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You are here:6.4.3 Puerto Bolívar and Jambelí Mangroves

6.4.3 Puerto Bolívar and Jambelí Mangroves

Puerto Bolívar and Jambelí Island are easily accessible from Machala city.  Puerto Bolívar is the shipping and fishing port out of the populous city of Machala.  Jambelí Island is a very short boat ride from the port at Puerto Bolívar.  Both sites are located on the west side of Machala, which is the capital city of El Oro Province.  These two sites have been extensively developed for the shrimp farming industry, and what use to be a vast mangrove forest is now restricted to a small but still productive remnant.



Mangrove Forest.



Puerto Bolívar and Jambelí Mangroves

No special arrangements are needed to visit these sites.  Jambelí should be avoided during national holidays and vacation periods as it will be overcrowded and noisy.  The mangrove forest is infested with mosquitoes.  There are plenty buses between the cities of Guayaquil and Machala.  Once in Machala you can take a taxi or the urban bus to Puerto Bolívar.  From the pier, a short distance north of the main waterfront, there is an hourly boat service to Jambelí. Here you can also hire a boat to explore the mangroves near Puerto Bolívar.   Once you get to Jambelí you can explore the island on foot.  There is simple accommodation in Jambelí and there are several restaurants serving good sea food.  If you are planning not to stay in Jambelí, make sure to know the time table for the boats returning to mainland.



Puerto Bolívar and Jambelí Mangroves

If you are continuing from your visit to Manglares-Churute Ecological Reserve on your way to other southern sites please see the birding instructions on that respective subchapter on how to get there.

We will begin at the roundabout east of Machala near “El Cambio”.   Here highway E25 goes in three directions.  The road west goes to Machala, the road north goes to Guayaquil, and the road heading east goes to Pasaje and Santa Rosa at point 0.0 km.

(Click here to download Map. Puerto Bolivar and Jambelí Mangoves) 

Drive west to Machala for 4.2 km.  At this point you will find a driving circle with the statue of a banana farmer in the middle.  Stay on the main road named Vencedores de Paquisha Ave. straight ahead for another 1.3 km, or 5.5 km from “El Cambio”.  Here you arrive to the Las Brisas roundabout.  Drive into the roundabout and avoid the second exit which is the continuation of Ave. Vencedores de Paquisha that takes you downtown.  Take the third exit turning right around the gas station and continue along the Ariza Avenue.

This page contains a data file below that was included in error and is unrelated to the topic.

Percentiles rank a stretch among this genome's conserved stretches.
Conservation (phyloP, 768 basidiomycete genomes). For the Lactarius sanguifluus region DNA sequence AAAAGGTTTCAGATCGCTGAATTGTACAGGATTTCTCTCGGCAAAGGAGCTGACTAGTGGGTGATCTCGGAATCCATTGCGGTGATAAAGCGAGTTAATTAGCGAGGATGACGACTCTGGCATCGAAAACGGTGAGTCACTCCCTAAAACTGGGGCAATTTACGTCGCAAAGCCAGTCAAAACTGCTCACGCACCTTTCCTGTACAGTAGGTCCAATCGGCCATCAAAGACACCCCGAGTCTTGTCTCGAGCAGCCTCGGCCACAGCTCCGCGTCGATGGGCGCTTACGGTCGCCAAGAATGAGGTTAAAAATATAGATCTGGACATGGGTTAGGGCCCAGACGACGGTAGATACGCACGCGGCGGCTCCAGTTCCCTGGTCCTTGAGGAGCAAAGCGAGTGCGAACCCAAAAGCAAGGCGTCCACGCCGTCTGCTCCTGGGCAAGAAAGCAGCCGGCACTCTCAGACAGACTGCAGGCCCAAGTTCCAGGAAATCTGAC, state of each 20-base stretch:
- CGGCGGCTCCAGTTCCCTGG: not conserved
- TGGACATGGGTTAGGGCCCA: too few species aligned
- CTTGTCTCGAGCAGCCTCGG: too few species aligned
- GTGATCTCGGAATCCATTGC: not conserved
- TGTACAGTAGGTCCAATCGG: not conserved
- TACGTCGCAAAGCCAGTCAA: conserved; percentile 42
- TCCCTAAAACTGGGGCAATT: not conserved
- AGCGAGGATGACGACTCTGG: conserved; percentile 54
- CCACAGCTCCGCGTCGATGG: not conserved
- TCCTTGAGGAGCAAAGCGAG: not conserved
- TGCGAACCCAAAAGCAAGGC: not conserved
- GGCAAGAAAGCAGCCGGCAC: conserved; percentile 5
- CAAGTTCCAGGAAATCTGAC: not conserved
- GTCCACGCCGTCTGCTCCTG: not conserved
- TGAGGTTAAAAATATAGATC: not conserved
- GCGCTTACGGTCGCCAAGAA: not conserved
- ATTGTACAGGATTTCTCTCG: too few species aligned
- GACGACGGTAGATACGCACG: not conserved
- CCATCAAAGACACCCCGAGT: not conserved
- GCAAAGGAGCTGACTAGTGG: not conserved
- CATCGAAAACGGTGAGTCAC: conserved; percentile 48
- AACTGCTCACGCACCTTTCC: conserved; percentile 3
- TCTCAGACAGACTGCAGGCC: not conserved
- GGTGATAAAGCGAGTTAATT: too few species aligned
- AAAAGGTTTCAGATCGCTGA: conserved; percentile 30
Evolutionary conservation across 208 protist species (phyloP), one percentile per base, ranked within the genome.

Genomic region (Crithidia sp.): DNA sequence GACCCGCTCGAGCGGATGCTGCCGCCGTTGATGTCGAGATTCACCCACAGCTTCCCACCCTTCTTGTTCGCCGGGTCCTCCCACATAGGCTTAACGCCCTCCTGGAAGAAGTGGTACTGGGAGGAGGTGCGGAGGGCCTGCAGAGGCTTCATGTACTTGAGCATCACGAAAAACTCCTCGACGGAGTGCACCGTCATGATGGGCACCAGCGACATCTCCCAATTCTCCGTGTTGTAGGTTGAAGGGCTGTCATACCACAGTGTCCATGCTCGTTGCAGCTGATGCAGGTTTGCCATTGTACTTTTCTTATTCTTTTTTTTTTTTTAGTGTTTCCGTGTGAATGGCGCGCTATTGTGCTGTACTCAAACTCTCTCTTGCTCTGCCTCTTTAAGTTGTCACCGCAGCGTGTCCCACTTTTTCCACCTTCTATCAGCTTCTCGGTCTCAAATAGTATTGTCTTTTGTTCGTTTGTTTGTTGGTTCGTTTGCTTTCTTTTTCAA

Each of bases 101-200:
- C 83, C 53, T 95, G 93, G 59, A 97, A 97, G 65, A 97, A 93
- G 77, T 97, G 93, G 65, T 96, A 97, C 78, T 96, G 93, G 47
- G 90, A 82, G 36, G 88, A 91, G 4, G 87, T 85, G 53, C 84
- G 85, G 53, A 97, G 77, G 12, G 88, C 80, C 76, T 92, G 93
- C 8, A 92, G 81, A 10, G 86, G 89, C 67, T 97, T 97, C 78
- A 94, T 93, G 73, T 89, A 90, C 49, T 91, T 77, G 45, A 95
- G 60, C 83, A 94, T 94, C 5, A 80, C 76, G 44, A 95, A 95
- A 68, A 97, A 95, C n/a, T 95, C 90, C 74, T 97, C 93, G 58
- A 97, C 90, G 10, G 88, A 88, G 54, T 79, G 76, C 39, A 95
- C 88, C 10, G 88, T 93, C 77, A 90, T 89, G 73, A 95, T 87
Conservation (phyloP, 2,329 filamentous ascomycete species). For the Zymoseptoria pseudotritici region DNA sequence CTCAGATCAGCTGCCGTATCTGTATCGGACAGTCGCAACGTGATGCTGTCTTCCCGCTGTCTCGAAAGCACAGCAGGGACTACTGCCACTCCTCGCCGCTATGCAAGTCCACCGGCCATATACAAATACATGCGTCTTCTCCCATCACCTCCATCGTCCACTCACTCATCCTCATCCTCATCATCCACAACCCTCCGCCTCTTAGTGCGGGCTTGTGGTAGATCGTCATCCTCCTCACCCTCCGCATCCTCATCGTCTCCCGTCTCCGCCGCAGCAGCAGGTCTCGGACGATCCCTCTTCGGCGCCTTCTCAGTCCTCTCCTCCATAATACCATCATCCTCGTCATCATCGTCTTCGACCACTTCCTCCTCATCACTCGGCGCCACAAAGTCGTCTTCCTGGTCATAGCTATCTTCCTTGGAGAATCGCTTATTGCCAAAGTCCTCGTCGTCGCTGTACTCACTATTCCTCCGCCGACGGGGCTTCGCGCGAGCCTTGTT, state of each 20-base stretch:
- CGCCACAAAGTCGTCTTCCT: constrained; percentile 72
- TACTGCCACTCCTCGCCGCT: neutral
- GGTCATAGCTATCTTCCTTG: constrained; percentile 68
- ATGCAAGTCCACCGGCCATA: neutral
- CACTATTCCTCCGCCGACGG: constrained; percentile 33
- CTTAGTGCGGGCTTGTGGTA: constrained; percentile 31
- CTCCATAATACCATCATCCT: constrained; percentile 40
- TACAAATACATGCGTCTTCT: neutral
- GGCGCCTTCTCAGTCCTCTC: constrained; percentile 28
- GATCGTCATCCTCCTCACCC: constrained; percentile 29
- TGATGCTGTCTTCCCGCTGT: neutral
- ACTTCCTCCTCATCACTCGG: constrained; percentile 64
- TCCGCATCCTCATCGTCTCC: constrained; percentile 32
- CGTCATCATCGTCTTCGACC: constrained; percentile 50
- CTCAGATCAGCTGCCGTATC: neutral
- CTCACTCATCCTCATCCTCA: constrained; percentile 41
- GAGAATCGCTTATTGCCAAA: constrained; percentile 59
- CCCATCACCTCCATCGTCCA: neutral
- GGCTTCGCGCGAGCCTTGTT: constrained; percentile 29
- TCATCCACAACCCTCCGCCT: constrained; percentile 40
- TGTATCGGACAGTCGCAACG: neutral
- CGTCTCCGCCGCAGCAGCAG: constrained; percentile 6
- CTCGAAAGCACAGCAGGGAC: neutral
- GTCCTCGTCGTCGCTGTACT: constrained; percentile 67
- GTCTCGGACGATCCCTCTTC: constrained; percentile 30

Drive for 4.7 km along Ariza Ave., or 10.2 km from “El Cambio”.  At this point you will get to a yet another roundabout with a statue of Bolívar Madero Vargas.  Drive into the roundabout and turn left on the Bolívar Madero Vargas Ave.  Reset your odometer to 0.0 km and drive along the Bolívar Madero Vargas Ave. for 2.0 km.  At this point turn right exiting the highway and drive for only 0.5 km to an area where you can see the mangrove forest on your left.  These mangrove forest and shrimp ponds are worth exploring if you do not have the time to go to Jambelí or hire a boat to explore the mangrove remnants.

Returning to Bolívar Madero Vargas Ave., Puerto Bolívar will be only 2.5 km further west along the highway.  Here you can either hire a boat to explore the mangrove forest with channels and mudflats.  Should you go to Jambelí, look for birds along the “Estero de Jambelí” which will have mangrove forest along the edge.  Once in Jambelí you can rent a canoe and paddle along the mangrove swamps.  The shrimp ponds in the island can be investigated on foot.  You can also go by foot to the northern end of the island known as Punta Jambelí where the sea-watching might be productive.

In the various mudflats and mangrove forest remnants look especially for Yellow-crowned Night-Heron, White Ibis, Rufous-necked Wood-Rail and Mangrove Warbler.

Peruvian Terns are numerous during Jul-Aug. Roger Ahlman has reported Wedge-rumped Storm-Petrel, from the boat going over to Jambelí.


Birds to look for

Puerto Bolívar and Jambelí Mangroves.

Mangrove Forest (MF), Mudflats (Mu).

Common: Peruvian   Tern,Magnificent Frigatebird (MF), Brown Pelican (MF), Gray-hooded Gull, Sandwich   Tern, Mangrove Warbler (MF), Great-tailed Grackle (MF).

Uncommon: Cocoi   Heron (MF,Mu), Tricolored Heron, Yellow-crowned Night-Heron (MF,Mu), Little Blue Heron (MF,Mu), White Ibis (MF,Mu), Rufous-necked Wood-Rail (MF,Mu), Gull-billed Tern, Parrot-billed   Seedeater (MF).

Rare: Wedge-rumped Storm-Petrel, Roseate Spoonbill (MF,Mu).

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Meet the Author

Lelis Navarrete – Birding tour leader. Lelis has 19 years of experience as a birding guide and naturalist in the field. He has led groups of birders throughout most of Latin America, guiding frequently in countries like his native country of Ecuador and in the Galapagos Islands, Colombia, Peru, Bolivia, Brazil and Panama. A Biology B.Sc. graduate from Universidad Católica in Quito, Lelis has supported Jocotoco Foundation since its founding in 1998 and was an active Board Member until 2010 supporting Ecuadorian bird and wildlife conservation. Lelis divides his time between his two great passions in life: birding and spending time with his wife Solange and son Fabian with whom he lives in Quito.


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